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For a mare what are the risks of having a miscarry or promblems during pregnancy I dont want to loose my mare but I do want a baby that I can train and barrel race/pole bend and or keyhole:runninghorse2:
 

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Are you looking to breed or is she already in foal? If she isn't already in foal I will suggest now that you NOT do it. Why not buy a baby on the ground or a nice 2 or 3 year old, where you see what you are getting? Breeding a mare, while usually straight forward as long as everything is done properly (pre-breeding exam, regular prenatal care, proper nutrition, etc), it is EXPENSIVE. You are looking at quite a bit of $$ just to get a foal on the ground. And then, you don't know what you are getting until it's there. Does your mare have a good pedigree? Conformation? Show record? Is she registered? These are all things to considered. There are SO MANY horses that need homes, that you can easily find what you are looking for already on the ground.

Are you prepared to keep a foal with conformational issues for the rest of it's life? That is a chance you take with any breeding. Just some food for thought.
 

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There are no guarantees when breeding, period!


If you want.. "I do want a baby that I can train and barrel race/pole bend and or keyhole"
The buy a baby already on the ground that is built and bred for those activities...
There are still no guarantees then either...
Just cause you want it does not mean the animal will excel in it, like it or make that kind of riding horse...
There are no guarantees when referring to such young stock and total unknowns.
:runninghorse2:...
 

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My mother understood & accepted the risks of pregnancy. She had 2 miscarriages before me. She wanted a girly girl who loved ballet & faeries... & would grow into an academic lady(a lawyer or such). Instead she got me, always a tomboy, became a farrier. And my sisters who actually rebelled at wearing 'nice' girlie stuff before i did. One is a rugby player(not touch).

And Dad loved his daughters but everyone commiserated with him for not having a son... then commiserated even more when the son who finally came grew up to be a ballet dancer.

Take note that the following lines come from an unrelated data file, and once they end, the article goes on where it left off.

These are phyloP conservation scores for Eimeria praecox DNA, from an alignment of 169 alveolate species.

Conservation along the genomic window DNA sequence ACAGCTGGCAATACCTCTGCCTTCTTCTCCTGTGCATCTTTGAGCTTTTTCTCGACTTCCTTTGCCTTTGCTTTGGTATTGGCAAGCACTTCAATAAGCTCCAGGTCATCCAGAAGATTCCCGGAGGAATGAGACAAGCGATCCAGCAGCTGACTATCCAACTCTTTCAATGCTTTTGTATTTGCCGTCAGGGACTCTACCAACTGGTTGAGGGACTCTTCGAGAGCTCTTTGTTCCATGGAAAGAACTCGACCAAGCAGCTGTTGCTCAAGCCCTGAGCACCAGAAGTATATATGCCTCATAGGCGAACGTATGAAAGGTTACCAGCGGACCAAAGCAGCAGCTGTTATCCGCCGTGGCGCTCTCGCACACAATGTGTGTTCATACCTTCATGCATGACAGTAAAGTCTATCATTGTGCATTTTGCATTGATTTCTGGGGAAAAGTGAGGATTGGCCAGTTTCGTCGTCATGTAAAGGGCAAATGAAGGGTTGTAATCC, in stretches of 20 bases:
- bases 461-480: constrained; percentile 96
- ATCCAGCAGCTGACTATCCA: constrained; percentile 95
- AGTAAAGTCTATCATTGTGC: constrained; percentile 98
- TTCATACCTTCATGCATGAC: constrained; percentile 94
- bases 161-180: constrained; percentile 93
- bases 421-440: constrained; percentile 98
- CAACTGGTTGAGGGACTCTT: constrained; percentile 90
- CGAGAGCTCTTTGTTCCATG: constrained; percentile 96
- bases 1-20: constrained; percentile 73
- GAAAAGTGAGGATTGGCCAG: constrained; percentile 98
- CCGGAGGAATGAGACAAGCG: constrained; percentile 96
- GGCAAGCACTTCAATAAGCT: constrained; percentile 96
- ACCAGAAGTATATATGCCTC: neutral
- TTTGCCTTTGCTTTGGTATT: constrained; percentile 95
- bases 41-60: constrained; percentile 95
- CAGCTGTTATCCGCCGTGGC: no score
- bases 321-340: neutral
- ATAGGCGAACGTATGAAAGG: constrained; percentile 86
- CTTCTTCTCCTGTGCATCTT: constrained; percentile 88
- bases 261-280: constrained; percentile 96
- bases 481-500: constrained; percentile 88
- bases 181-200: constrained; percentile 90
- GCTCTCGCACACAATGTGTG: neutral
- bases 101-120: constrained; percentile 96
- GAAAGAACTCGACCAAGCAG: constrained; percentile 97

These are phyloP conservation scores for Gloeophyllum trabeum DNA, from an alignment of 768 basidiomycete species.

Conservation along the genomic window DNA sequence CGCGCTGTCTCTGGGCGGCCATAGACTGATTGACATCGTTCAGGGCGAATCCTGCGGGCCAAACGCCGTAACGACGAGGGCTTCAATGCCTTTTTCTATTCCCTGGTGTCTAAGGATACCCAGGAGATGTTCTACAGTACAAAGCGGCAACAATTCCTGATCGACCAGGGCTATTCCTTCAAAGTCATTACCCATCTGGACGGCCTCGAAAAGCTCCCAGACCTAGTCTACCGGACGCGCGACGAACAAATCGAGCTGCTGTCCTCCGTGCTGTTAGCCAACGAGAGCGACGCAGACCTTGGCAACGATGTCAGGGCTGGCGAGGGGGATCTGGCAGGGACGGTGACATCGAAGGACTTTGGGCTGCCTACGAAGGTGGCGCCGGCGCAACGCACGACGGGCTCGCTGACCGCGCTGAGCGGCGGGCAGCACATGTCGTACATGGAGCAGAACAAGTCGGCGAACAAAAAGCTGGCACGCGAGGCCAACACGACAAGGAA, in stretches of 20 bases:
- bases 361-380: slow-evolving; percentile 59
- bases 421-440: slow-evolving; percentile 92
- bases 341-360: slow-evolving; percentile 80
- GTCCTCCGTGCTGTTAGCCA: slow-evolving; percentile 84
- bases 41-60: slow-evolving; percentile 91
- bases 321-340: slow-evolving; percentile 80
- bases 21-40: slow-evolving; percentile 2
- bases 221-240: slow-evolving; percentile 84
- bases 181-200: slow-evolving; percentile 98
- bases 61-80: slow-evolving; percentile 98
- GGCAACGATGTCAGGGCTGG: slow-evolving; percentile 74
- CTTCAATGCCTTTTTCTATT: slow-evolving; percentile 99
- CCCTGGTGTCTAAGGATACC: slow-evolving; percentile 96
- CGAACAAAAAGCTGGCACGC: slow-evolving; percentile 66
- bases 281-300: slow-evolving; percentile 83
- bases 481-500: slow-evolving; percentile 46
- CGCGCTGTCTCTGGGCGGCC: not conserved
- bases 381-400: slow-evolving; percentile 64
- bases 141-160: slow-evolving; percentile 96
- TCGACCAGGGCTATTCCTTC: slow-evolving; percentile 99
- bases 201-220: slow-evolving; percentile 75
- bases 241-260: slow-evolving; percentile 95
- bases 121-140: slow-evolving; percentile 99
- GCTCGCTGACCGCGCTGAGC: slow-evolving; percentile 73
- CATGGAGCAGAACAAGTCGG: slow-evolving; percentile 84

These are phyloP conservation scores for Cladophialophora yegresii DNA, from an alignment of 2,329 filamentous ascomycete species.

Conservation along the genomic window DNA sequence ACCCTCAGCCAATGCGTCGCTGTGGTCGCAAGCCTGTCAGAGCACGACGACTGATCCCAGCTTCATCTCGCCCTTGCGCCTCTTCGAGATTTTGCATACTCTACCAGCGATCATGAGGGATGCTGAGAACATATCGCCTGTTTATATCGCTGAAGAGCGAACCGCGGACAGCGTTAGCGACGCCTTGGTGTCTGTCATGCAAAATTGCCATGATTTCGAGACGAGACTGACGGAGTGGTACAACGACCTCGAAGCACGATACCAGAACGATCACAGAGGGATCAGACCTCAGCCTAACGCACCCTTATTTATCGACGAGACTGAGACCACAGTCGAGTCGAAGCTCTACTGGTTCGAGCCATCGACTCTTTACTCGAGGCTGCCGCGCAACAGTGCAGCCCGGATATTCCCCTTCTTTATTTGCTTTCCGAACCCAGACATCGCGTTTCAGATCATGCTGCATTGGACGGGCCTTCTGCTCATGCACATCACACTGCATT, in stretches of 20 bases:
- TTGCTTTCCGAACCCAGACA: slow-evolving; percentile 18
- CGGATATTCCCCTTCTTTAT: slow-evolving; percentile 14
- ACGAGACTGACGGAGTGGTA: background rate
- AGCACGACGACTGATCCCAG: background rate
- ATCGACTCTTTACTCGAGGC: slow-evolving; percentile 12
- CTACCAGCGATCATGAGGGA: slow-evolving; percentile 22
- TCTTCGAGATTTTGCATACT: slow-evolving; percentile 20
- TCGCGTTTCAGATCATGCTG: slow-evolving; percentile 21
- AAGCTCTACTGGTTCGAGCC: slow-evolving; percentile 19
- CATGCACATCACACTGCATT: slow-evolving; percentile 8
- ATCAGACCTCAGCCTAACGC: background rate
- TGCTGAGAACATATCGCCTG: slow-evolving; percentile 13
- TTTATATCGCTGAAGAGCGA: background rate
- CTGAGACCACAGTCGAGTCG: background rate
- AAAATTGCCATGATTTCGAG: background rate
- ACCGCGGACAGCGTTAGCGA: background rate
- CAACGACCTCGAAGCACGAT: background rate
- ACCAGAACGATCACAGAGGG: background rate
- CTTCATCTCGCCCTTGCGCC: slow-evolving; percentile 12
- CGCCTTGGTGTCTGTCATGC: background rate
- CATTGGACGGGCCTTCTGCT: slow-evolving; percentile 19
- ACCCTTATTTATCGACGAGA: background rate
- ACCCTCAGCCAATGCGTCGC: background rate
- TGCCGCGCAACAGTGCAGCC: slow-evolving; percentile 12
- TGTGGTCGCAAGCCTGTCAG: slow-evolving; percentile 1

There are a bazillion horses already in the world that need good homes. There are many who could do what you want, well built, healthy, right personality for the job... and there are many horses people bred for a purpose who end up at the doggers market because they aren't the right type for the owners aspirations. And are you also prepared for the expense & waiting 4 or more years to start learning whether what you've got is what you want?
 

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@loosie that is too funny. My daughter is girly to a certain extend but wont ever let me fix her hair or wear the nice clothes I want her to wear. My son on the other hand loves nothing more than shoe shopping and dressing snazzy. Yesterday we were having a dance party (they are 5 and 7) and my son kept changing because he had the "perfect outfit" for every song LOL.

Not horse related at all, but funny.
 

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It's a lot easier to get what you want if you buy a weanling or yearling than it is to raise your own. Even if all goes well, the cost of breeding and caring for a mare correctly, then raising a foal to an adult is FAR more than simply buying what you want.


And when breeding anything, you do risk losing both the mare AND the foal. Even people who do everything right can have bad things happen. If you aren't experienced in foaling and breeding, you would do far better to purchase what you want rather than breeding yet another horse that may or may not be good for anything as an adult.
 

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Loosie, that's too funny. My brother and his wife are big into equality so when they had their first daughter, they were adamant-- no pink frilly stuff, no 'girly' things, she could be whoever she wanted to be and no 'this is for girls and this is for boys' clothing or toys. My brother was hoping she'd like being outdoors, sports, and things like that.


They got a princess. She loves glitter, pink clothes, fairies, unicorns, ruffles, sparkles, and swirly skirts. He had to learn how to braid and curl her hair as she refuses to leave the house if it's 'too plain'. She's a hoot at age 4. Their younger daughter, just an infant still, is rather easygoing and carefree, so she will likely be more of a tomboy.
 

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and my son kept changing because he had the "perfect outfit" for every song LOL.
Haha! Perhaps he's getting in early, heard the song 'Every Girl's Crazy For A Sharp Dressed Man'. Which reminds me, everyone assumed my bro must be gay, just because he did ballet, but he actually found, being one of very few straight guys doing it at the Victorian College Of The Arts, that he was... very popular with all the ballerinas!
 

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SM I assume it's just as hard over there to buy clothes for girls that AREN'T pink & frilly or such, or for boys without cars on?? Or rudely short shorts for girls... do you know how hard it is to find shorts for girls that are a decent length... & not skin tight, so they can actually mess around, climb trees etc??
 
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